Chronic pain doesn't necessarily mean there is something technically 'wrong'. The simplest way I can explain it is that the brain gets confused and reads signals from the spine as pain signals even when nothing is wrong. You can try techniques that will 're-train' the brain but this may involve physiotherapy of some sort. Then again there may actually be something wrong so it's obviously worth investigating. Mental state can also make pain worse - anxiety, depression etc.

But yeah if you rule out all other options you may want to explore treatments for chronic pain!
good luck

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Hi I just had a rebuild of L2-S1 sept of 09. I was having rod and screw pain. They did a metal test amd confirmed the pain. Jan this year I had them removed. Well I wasn't fused completely so he put smaller ones in. I still have that pain but I keep developing a seroma the entire size of my fusion. I had it asperated 110cc = 1/2 cup. It filled up the next day. They then went in and physically removed it and put a drain in for 2 days and told to keep rolled up towels in a back brace for pressure for as long as I could stand it. That lasted 2 weeks not even well I've got another one, now they say I need to just let my body absorb it, of course we dont know how long that will take. But it is very painful just like you are describing and it feels like 500lbs of pressure on my lower body. If they inject the Screws with Lidacane and u feel relief then that's it. But a MRI will show If it's a seroma. I wish u good luck I feel your pain. I am a 32y/o mom of a 12 y/o boy and this was my 12 th back surgery.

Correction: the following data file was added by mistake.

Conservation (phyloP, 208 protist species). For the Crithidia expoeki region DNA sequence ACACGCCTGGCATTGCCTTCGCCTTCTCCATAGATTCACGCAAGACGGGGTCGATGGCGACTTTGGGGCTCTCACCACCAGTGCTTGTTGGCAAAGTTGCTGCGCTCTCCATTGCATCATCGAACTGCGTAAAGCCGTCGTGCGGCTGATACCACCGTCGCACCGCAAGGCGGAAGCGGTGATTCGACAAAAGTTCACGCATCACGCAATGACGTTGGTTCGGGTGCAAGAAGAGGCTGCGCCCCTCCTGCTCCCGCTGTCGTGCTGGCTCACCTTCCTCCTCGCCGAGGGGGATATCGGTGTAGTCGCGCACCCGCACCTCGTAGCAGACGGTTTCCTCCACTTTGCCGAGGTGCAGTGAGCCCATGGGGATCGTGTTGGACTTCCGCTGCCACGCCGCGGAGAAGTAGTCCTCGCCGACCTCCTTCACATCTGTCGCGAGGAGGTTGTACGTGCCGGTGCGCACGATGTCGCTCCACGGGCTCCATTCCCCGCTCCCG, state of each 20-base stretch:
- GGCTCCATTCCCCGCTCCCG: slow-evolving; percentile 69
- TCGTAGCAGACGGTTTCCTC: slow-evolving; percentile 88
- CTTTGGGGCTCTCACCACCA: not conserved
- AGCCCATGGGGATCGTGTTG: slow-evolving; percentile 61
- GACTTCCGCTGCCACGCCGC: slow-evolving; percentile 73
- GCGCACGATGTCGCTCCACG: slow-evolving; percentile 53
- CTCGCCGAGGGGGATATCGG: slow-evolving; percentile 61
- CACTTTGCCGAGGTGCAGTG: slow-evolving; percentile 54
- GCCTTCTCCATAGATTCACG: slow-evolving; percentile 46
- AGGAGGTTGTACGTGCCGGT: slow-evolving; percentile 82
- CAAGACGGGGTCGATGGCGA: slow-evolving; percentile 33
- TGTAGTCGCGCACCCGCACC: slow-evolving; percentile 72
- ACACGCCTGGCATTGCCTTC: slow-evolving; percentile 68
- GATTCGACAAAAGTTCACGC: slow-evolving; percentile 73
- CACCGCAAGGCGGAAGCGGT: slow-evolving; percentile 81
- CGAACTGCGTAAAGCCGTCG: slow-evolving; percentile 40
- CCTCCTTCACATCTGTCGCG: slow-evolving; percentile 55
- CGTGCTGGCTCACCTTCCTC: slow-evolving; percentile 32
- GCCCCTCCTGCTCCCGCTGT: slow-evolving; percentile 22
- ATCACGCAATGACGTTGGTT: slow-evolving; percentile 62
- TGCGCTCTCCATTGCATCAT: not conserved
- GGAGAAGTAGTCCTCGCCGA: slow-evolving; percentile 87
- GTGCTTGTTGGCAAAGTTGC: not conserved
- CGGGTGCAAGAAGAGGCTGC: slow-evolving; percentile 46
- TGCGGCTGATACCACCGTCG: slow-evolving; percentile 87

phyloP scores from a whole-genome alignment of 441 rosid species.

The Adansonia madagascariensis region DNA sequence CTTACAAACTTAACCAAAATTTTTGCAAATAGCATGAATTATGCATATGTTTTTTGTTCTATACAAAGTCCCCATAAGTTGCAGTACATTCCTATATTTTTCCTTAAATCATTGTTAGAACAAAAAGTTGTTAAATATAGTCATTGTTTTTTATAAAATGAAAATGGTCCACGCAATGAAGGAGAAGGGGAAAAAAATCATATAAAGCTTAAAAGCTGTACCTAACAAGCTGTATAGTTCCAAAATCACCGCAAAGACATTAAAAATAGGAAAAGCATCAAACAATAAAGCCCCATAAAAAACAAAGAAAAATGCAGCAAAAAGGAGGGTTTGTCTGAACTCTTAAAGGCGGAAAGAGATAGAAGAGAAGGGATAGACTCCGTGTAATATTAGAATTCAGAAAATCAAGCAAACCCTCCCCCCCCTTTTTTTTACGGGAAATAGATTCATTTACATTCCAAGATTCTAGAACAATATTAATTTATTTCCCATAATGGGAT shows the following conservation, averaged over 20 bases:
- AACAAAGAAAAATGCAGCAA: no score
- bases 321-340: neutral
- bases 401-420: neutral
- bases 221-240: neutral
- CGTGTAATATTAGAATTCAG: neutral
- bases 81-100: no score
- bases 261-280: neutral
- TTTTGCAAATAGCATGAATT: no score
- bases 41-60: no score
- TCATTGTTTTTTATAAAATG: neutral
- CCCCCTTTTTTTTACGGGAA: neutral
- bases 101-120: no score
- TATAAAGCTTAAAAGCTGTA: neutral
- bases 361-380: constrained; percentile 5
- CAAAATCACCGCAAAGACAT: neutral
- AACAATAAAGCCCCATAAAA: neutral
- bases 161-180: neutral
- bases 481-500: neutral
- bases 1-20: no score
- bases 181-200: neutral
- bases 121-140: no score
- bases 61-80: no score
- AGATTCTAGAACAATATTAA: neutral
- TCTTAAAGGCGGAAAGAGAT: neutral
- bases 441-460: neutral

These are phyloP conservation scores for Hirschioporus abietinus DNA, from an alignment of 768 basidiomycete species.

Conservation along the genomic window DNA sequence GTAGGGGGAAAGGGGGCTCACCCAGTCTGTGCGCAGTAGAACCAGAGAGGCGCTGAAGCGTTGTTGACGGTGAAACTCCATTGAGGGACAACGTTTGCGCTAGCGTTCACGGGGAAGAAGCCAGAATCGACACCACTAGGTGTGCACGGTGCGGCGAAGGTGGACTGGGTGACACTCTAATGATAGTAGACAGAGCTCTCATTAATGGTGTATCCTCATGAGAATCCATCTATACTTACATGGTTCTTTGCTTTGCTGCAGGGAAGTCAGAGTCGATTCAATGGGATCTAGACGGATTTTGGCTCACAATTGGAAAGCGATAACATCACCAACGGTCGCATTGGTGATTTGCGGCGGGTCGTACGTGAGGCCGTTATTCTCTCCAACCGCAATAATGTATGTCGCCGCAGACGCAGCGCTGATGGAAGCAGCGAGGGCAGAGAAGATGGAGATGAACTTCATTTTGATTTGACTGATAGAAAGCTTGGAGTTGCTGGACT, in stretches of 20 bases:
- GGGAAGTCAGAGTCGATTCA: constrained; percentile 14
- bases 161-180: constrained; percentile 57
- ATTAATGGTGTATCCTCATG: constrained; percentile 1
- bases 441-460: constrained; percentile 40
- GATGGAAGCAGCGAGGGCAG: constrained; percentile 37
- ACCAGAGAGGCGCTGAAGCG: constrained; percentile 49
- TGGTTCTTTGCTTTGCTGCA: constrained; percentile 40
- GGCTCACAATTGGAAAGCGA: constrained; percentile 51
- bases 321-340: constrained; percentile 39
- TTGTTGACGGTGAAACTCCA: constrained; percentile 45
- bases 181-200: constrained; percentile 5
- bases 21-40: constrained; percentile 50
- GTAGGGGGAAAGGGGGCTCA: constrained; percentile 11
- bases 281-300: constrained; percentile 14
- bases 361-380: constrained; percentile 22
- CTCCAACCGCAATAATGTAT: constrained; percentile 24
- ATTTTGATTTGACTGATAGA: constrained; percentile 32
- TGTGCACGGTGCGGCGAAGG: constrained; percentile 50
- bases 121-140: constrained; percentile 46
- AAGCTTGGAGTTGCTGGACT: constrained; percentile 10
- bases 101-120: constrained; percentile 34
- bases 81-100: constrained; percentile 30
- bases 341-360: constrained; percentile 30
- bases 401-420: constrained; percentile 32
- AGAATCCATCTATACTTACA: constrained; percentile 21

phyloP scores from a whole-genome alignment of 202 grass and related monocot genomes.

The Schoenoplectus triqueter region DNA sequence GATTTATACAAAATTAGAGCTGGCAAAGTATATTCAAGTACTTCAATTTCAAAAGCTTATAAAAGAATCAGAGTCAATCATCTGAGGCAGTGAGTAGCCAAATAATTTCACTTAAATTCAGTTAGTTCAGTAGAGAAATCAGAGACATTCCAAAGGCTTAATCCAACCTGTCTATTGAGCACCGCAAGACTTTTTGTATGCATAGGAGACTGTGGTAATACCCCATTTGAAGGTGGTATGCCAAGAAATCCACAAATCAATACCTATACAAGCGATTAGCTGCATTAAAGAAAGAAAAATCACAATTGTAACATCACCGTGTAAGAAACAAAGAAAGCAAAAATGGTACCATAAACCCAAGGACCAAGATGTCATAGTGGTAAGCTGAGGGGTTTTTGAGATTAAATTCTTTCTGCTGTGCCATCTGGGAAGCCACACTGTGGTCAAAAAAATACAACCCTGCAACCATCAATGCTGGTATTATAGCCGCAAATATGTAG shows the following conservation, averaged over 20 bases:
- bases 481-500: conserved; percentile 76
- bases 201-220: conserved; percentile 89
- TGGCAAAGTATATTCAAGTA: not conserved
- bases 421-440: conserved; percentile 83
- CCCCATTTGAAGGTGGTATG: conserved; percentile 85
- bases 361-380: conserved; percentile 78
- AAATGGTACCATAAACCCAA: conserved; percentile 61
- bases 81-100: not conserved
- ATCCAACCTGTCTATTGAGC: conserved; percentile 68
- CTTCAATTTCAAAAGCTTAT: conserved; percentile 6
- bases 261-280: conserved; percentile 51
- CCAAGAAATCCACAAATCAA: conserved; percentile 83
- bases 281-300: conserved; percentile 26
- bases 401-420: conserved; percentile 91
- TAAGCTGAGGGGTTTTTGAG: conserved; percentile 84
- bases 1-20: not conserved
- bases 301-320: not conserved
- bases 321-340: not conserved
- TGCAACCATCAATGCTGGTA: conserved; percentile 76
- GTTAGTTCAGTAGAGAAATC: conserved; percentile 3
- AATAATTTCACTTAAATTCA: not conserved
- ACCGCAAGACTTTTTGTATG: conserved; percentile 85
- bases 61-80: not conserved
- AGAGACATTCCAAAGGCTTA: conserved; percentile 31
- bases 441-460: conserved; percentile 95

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Hi I just had a rebuild of L2-S1 sept of 09. I was having rod and screw pain. They did a metal test amd confirmed the pain. Jan this year I had them removed. Well I wasn't fused completely so he put smaller ones in. I still have that pain but I keep developing a seroma the entire size of my fusion. I had it asperated 110cc = 1/2 cup. It filled up the next day. They then went in and physically removed it and put a drain in for 2 days and told to keep rolled up towels in a back brace for pressure for as long as I could stand it. That lasted 2 weeks not even well I've got another one, now they say I need to just let my body absorb it, of course we dont know how long that will take. But it is very painful just like you are describing and it feels like 500lbs of pressure on my lower body. If they inject the Screws with Lidacane and u feel relief then that's it. But a MRI will show If it's a seroma. I wish u good luck I feel your pain. I am a 32y/o mom of a 12 y/o boy and this was my 12 th back surgery.

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I just brought my husband home from Cedars Sinai where Dr Siddiq was suppose to do some fusing but when he opened up my husband the previous surgeon had used screws that were too long and one screw was sticking in his pelvis causing constant pain from the minute he had the previous surgery on 4/20/11. Dr Siddiq removed all the hardware and filed a couple spurs off. 3 days after surgery 5 all the previous pain is gone. Hmmmmmmmmmmmm.